Understanding Cancer Clusters


Every year in the United States, state and local health departments have to respond to more than 1,000 calls about possible cancer clusters from concerned citizens and citizens' rights groups. Authorities can actually dispense with three-quarters of these inquiries over the phone.

For the rest of them, the authorities need to follow up. In doing so they're looking for:

  • The number of verified persons affected
  • Their age
  • Diagnosis/subtype of cancer
  • Date of diagnosis
  • Other related factors

They will then compare cancer incidence among the affected to the cancer incidence expected for that region or area. In as many as 15 percent of all instances, authorities find that the number of observed cases is indeed higher than what would be expected. This doesn't make it a cancer cluster, however, since chance is always a possibility.

On top of that, even after careful epidemiological investigations, it is extremely difficult to determine with any confidence just what the causes of these diseases was. "The few exceptions have involved clusters of extremely rare cancers occurring in well-defined occupational or medical settings, generally involving intense and sustained exposure to an unusual chemical, occupation, infection, or drug." (1)

Defining a Cancer Cluster

Both the US Centers for Disease Control and Prevention (CDC) and the National Cancer Institute both say that a cancer cluster is a “greater-than-expected number of cancer cases that occurs within a group of people in a defined geographic area over a period of time.”

In fact the CDC has a set of parameters that must be met in order to go from being a suspected cancer cluster to a cancer cluster (2):

A greater than expected number:
A greater than expected number is when the observed number of cases is higher than one would typically observe in a similar setting (in a group with similar population, age, race, or gender). This may involve comparison with rates for comparable groups of people over a much larger geographic area – e.g., an entire state.
Of cancer cases:
All of the cases must involve the same type of cancer, or types of cancer scientifically proven to have the same cause.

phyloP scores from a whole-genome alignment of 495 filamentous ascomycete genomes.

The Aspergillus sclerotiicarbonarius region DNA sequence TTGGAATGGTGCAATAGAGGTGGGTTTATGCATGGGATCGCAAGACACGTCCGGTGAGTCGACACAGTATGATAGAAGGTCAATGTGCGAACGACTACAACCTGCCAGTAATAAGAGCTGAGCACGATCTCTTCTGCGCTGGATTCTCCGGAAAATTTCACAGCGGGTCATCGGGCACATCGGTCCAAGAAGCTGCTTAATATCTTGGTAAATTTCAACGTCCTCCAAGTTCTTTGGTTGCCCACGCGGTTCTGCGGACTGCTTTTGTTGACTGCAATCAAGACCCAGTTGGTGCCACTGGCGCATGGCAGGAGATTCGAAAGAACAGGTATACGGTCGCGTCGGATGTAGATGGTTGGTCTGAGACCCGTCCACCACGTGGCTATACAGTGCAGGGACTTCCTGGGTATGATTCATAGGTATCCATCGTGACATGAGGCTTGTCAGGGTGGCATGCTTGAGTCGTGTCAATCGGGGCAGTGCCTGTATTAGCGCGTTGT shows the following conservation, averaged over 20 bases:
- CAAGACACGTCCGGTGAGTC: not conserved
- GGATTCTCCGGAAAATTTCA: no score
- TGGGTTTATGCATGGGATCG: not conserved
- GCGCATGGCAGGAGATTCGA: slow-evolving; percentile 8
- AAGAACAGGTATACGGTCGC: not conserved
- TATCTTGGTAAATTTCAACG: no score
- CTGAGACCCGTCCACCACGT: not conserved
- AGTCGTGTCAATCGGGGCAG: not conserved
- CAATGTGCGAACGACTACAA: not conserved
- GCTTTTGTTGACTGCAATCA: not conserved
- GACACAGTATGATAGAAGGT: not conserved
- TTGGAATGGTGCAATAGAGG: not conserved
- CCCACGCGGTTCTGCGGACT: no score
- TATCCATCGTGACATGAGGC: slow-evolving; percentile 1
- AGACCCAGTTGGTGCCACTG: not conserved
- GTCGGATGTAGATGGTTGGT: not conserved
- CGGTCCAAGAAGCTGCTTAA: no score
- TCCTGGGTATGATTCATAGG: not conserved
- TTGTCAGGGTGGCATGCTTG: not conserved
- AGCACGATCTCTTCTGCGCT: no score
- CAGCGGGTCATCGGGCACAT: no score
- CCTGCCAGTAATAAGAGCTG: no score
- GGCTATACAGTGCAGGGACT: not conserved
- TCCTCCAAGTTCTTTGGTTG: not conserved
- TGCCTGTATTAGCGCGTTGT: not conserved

That occurs within a group of people:
The population in which the cancers are occurring is carefully defined by factors such as race/ethnicity, age, and gender, for purposes of calculating cancer rates.
In a geographic area:
Both the number of cancer cases included in the cluster and calculation of the expected number of cases can depend on how we define the geographic area where the cluster occurred. The boundaries must be defined carefully. It is possible to “create” or “obscure” a cluster by selection of a specific area.
Over a period of time:
The number of cases included in the cluster – and calculation of the expected number of cases – will depend on how we define the time period over which the cases occurred.

As the American Cancer Society points out, "For most well-documented cancer clusters that were found to be caused by a shared exposure, the exposure took place in the workplace, rather than in the communities where people lived. Workplace exposures may be more likely to cause disease because the level of exposure tends to be higher and last longer than in other settings. The length of exposure is important, because it usually takes many years after exposure for cancer to develop." (3)

Truth be told, cancer clusters are extremely rare. People who worked around asbestos and developed mesothelioma are considered part of an infamous cancer cluster, and while there have been some other smaller ones—notably the Hinkley groundwater case made famous by Erin Brockovich—they are in fact rare in occurrence.

1. Thun MF, Sinks T. Understanding Cancer Clusters. CA Cancer J Clin. 2004 Sep-Oct;54(5):273-80.
2. CDC: Cancer Clusters
3. Cancer Clusters: American Cancer Society

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